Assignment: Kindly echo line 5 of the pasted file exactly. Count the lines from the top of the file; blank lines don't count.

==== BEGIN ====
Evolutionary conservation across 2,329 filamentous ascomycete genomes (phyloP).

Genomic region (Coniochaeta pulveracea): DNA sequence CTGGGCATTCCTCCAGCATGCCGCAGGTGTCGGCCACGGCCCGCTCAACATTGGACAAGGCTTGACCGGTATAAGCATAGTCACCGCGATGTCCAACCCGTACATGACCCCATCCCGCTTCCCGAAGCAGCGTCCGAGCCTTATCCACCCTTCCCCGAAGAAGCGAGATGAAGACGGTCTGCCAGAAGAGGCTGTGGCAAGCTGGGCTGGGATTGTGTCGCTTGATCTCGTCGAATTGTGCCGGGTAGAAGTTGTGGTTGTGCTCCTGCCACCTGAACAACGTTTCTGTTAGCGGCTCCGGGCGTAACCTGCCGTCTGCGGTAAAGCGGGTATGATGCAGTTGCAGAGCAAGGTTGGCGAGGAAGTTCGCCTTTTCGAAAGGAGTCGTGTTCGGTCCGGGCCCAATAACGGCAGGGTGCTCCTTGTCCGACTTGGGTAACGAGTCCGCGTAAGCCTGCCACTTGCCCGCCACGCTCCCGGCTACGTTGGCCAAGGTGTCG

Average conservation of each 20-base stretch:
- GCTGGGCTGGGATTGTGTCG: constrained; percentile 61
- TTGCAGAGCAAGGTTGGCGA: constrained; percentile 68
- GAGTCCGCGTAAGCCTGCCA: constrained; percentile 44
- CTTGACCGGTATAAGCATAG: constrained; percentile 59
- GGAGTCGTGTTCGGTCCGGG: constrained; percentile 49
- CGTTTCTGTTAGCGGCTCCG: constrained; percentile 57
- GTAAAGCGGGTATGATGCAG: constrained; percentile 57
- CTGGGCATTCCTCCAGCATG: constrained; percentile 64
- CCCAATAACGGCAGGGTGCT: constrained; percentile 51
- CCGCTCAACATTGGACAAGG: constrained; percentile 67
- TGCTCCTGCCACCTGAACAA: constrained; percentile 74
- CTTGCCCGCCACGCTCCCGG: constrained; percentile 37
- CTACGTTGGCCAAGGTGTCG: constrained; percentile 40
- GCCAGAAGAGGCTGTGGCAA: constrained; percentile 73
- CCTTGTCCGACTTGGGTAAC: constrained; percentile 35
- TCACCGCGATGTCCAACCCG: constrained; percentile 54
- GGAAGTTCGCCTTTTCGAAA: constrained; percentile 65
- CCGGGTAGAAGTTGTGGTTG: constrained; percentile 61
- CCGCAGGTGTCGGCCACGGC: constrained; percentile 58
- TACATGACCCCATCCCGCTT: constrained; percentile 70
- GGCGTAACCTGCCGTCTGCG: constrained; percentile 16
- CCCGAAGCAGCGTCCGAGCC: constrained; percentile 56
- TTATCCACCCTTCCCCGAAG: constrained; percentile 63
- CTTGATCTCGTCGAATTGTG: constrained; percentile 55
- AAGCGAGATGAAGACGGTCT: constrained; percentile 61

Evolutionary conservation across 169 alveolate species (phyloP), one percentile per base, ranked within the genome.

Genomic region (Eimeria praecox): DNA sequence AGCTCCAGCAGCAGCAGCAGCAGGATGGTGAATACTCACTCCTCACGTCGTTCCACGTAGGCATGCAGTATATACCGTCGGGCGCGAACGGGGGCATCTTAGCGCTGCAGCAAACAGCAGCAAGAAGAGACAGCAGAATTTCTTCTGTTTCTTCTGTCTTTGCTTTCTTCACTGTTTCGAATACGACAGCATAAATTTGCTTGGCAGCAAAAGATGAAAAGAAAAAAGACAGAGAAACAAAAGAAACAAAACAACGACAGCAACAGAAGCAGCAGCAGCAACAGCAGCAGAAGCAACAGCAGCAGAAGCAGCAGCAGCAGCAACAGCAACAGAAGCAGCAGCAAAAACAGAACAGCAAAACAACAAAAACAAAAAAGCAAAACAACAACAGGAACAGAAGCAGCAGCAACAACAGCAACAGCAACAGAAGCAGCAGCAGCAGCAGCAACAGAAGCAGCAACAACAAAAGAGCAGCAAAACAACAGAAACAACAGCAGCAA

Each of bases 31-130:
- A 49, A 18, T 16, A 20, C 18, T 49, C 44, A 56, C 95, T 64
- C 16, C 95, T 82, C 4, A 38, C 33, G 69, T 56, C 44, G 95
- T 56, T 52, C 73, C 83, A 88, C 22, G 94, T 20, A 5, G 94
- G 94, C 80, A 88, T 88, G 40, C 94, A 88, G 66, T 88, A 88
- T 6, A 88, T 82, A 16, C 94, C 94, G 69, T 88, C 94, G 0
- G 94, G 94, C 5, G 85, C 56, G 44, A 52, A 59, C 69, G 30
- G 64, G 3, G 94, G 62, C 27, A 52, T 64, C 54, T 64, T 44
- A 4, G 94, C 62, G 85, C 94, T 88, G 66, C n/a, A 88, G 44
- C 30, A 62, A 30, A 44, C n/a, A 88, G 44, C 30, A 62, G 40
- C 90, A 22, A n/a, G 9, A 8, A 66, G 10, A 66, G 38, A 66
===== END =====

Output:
- TTGCAGAGCAAGGTTGGCGA: constrained; percentile 68